Blog// LGBT Adoption

7 Things You Should Know About Domestic Adoption

The decision to adopt a child is a large and oftentimes difficult one. There are many factors to take into consideration, and a lot of planning and legal issues that must be handled. However, adopting a child can be one of the most rewarding experiences that a family can have. Here are seven quick facts about how to go about the domestic adoption process and what it looks like.

Domestic Availability

When thinking of adoption, many families think immediately of adopting a child from a different country. However, there are many children in the United States who are available for adoption as well as expecting birthmothers waiting to be connected with an adoptive family. When looking into the process, it’s best that your family decide early on whether or not you are looking at an international or domestic adoption, because the process varies.


Domestic adoptions vary in cost; it depends on the needs of the child and the family involved, as well as how far away your family lives from the child, the age, and your family’s living situation. It’s important, when considering children, to consider the true cost of raising a child, including housing, schooling, clothes, etc., to make sure that you can truly offer a good life for a child.

Wait Time

Oftentimes, people hear that domestic adoption takes years and is difficult to do. However, the majority of families wait less than a year. Again, much depends on the situation that both the child and your family are in, and can vary drastically. Be prepared to be flexible and understanding as you work through the entire process.

Possibility of Travel

Be prepared to travel. If the child you are adopting is an infant, you should plan to meet the birth mother prior to the birth, and then stay around after until the child leaves the hospital. If the birth mother lives far away from you, this may complicate matters, so make sure to be prepared financially and with plans at your job to accommodate this.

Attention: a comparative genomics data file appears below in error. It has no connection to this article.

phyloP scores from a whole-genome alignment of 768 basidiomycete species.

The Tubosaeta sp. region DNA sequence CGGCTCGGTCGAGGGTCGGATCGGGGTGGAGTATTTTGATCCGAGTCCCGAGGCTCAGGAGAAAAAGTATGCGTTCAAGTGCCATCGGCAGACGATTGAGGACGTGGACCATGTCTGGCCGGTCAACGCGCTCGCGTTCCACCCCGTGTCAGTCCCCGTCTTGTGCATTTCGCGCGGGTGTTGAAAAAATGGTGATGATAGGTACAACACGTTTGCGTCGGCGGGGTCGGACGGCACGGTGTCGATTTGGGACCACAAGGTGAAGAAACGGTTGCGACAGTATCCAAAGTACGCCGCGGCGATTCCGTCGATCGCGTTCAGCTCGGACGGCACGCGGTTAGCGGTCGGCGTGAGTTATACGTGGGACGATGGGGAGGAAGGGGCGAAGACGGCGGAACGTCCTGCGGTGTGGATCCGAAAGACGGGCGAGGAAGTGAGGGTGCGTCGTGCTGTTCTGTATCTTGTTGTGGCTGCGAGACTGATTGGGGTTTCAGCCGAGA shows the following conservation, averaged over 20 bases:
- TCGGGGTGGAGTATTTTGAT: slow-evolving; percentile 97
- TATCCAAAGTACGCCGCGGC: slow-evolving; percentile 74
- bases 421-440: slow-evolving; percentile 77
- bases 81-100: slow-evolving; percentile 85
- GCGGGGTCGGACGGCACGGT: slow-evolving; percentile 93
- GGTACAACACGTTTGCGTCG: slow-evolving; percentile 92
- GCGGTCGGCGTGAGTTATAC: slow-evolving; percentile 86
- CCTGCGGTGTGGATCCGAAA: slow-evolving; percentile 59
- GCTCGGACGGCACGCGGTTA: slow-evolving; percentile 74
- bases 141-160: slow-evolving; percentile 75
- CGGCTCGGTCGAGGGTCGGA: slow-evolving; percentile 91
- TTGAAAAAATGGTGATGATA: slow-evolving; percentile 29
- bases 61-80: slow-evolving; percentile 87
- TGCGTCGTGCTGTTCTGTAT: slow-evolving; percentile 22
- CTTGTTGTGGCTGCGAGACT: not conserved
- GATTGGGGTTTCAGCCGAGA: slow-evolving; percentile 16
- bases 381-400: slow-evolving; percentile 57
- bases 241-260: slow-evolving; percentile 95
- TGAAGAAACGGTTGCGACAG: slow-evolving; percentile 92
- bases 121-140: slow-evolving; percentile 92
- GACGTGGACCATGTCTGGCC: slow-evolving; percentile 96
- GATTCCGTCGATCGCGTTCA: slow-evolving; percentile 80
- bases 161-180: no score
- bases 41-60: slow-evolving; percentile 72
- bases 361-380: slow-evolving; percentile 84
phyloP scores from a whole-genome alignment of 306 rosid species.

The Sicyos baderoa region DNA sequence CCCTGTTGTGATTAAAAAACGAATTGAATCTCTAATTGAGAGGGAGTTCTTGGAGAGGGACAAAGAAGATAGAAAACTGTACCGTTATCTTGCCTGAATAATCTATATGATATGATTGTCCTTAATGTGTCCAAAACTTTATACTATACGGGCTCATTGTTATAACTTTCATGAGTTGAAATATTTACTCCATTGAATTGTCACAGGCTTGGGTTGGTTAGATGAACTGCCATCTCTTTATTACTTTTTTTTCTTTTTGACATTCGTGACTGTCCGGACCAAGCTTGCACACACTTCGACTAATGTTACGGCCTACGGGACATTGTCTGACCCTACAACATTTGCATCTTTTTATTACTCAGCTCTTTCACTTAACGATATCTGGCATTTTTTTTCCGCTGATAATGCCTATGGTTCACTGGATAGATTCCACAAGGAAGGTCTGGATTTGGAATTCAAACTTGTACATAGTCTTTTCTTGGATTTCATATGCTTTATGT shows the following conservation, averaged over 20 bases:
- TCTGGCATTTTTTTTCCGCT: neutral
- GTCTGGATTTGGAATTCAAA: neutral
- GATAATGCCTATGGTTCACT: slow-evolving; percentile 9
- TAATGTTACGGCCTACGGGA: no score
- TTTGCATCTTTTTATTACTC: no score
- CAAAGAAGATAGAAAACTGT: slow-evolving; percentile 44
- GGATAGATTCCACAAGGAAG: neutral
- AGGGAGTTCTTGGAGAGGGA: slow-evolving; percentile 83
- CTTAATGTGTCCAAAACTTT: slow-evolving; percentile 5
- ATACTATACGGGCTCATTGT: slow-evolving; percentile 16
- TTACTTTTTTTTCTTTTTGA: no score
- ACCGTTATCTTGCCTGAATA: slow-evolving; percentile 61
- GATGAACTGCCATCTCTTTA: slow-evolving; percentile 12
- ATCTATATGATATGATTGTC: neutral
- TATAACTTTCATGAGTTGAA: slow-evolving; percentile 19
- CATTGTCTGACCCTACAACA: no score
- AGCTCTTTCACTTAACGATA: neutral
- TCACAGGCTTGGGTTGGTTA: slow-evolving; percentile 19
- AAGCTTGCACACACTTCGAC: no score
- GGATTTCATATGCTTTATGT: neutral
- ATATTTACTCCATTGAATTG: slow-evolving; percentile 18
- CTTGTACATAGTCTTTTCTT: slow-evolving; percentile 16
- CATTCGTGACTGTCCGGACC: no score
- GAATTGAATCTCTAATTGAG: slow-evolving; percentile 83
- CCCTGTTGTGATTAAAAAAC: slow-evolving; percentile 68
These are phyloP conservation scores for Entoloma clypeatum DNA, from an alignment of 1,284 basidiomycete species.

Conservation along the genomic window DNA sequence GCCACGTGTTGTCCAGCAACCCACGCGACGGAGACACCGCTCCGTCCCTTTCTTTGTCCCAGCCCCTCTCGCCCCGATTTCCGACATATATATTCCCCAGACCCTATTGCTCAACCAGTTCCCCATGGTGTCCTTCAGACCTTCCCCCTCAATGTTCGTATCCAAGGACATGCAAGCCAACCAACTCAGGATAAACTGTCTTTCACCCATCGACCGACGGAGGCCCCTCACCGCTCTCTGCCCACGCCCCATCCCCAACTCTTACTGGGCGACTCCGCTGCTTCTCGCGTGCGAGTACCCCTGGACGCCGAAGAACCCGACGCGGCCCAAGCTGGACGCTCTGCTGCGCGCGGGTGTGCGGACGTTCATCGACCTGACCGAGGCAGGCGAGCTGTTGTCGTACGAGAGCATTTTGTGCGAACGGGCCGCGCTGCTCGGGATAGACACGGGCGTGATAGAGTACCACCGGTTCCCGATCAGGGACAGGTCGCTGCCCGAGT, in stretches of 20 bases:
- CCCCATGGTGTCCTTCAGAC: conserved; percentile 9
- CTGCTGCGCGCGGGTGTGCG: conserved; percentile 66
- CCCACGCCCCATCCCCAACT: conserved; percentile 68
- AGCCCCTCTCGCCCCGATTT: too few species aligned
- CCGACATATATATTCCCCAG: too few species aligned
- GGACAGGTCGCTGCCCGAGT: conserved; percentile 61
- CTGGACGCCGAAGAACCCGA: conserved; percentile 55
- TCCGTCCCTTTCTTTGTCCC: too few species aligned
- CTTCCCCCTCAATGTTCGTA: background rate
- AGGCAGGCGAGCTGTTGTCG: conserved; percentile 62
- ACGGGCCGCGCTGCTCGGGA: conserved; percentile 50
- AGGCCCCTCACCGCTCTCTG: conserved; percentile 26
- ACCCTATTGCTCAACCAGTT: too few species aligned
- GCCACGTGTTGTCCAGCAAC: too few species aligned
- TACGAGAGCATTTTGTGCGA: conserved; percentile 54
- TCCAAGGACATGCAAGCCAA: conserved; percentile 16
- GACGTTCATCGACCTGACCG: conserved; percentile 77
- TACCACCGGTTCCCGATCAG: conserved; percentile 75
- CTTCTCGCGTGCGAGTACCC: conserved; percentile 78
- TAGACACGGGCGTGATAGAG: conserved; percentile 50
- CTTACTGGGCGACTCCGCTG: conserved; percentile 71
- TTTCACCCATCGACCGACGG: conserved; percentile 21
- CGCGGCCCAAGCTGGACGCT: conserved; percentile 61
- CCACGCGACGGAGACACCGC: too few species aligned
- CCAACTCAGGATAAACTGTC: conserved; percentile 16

When you are meeting with the birth mother, it’s also important to obtain details on the medical background of the child. You want to make sure that you are prepared and ready to take on any and all challenges and provide a safe and healthy life for your child. If your adoption will be open, this is less of an issue, as you can generally contact the birth mother when needed for this information down the road.


If the child lives in a state different than yours, it’s important to do your research and make sure you know how the process works. An Interstate Compact on the Placement of Children (ICPC) is required when state lines are crossed. While not exceptionally difficult, this document can take more than a week to be approved, so make sure to plan accordingly -- you may need to wait a while in the birth state before traveling home.

Open vs. Closed

When you choose adoption, you’ll be able to choose between an open or closed adoption. This is something that your family and the birth mother will need to agree on ahead of time. Open adoptions allow for varying levels of communication between the birth and adoptive families, while closed adoptions do not.

As you work toward starting your adoption journey, you have plenty of research and learning ahead of you, but these quick facts have given you a bit of a head start. Now go learn more about how you can grow your family with adoption!

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